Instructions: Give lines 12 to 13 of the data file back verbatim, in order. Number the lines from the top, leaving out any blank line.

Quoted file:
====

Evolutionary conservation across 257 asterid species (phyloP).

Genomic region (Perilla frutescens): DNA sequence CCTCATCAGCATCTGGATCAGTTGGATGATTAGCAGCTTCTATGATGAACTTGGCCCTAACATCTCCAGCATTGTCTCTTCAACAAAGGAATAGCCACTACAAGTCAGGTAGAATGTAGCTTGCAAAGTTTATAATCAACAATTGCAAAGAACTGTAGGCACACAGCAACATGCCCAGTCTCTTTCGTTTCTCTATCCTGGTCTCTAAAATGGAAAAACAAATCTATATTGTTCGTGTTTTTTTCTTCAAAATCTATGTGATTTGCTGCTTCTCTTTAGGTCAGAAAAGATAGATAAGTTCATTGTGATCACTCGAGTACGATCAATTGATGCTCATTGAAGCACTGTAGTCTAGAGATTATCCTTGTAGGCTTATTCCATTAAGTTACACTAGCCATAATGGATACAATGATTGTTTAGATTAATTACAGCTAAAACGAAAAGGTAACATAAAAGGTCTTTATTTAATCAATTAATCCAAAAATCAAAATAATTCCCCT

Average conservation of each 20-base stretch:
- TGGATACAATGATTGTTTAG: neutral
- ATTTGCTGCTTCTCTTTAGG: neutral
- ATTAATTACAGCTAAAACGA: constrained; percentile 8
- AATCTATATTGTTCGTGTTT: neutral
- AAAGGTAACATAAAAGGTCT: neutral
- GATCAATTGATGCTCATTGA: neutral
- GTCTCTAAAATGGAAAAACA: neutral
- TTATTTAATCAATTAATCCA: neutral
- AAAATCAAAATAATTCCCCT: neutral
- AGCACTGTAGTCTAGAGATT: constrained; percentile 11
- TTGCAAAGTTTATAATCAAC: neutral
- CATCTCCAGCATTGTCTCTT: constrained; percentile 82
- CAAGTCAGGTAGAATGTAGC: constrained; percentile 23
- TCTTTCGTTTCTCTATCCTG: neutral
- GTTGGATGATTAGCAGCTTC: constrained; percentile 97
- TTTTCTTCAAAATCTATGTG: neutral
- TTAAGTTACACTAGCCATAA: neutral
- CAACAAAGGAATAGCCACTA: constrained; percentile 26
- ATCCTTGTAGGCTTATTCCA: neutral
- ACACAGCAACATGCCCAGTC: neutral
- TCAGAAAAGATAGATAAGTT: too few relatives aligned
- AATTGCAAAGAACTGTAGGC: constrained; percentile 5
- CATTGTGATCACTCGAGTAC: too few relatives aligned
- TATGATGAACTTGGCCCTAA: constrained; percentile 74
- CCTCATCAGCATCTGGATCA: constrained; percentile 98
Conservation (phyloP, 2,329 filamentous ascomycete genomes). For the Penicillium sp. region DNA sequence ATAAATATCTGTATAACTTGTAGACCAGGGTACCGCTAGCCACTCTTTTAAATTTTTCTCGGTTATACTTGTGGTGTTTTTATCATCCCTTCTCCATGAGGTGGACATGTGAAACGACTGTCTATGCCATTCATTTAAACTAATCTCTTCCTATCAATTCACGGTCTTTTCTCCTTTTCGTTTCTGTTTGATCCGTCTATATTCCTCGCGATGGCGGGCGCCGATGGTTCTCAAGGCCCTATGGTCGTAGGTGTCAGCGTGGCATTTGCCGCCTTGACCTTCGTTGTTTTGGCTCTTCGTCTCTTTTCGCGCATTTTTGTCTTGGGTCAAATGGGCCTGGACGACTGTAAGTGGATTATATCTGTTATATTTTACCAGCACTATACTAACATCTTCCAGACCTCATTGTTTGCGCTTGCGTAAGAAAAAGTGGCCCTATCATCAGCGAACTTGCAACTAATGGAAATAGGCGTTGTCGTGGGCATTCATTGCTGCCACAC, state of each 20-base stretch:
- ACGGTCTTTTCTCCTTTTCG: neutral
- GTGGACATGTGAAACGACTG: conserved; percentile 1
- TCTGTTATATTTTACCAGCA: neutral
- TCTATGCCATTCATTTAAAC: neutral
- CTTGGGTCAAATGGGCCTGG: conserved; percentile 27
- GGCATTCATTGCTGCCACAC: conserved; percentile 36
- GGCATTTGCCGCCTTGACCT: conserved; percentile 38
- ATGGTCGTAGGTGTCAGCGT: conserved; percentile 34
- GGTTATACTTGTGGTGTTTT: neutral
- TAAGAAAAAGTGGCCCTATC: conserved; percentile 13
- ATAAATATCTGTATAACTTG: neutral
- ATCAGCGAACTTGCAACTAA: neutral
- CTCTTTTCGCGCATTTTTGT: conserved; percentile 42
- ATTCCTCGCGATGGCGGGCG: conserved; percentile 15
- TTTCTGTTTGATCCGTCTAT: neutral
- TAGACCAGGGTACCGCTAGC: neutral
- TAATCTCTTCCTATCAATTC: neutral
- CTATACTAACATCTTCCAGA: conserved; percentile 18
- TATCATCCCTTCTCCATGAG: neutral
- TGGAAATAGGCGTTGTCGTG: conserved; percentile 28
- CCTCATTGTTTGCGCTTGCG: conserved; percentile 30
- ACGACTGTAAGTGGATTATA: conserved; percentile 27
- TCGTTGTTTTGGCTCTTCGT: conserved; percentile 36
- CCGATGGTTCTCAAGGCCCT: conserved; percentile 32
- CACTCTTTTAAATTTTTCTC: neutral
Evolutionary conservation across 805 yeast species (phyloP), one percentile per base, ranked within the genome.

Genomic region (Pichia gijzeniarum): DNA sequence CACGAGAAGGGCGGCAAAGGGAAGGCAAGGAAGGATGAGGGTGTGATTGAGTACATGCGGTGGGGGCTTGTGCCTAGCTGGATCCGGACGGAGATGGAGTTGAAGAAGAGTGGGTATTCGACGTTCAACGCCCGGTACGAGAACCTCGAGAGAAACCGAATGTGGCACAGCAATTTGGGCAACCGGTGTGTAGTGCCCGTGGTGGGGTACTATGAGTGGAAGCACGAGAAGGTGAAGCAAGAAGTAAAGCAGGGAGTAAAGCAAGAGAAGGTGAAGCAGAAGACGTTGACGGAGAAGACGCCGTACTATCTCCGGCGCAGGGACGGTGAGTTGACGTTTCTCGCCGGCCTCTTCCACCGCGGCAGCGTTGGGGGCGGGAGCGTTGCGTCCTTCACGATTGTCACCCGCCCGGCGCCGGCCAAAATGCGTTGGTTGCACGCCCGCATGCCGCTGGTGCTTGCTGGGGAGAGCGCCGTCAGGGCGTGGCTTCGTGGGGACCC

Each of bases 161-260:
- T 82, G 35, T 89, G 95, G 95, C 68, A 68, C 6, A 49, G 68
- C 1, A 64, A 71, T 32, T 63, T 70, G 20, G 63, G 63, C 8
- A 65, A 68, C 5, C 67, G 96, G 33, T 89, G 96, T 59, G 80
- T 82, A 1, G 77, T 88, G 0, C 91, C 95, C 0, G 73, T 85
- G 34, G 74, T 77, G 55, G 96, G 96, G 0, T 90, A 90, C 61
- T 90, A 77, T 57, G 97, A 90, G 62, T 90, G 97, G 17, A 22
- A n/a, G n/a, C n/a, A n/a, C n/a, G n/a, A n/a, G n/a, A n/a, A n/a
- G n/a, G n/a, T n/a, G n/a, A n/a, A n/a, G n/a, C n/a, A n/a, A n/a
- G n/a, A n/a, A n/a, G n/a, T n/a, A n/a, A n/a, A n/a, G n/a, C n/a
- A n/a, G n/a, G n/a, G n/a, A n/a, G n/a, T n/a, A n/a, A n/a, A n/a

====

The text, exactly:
- AAAATCAAAATAATTCCCCT: neutral
- AGCACTGTAGTCTAGAGATT: constrained; percentile 11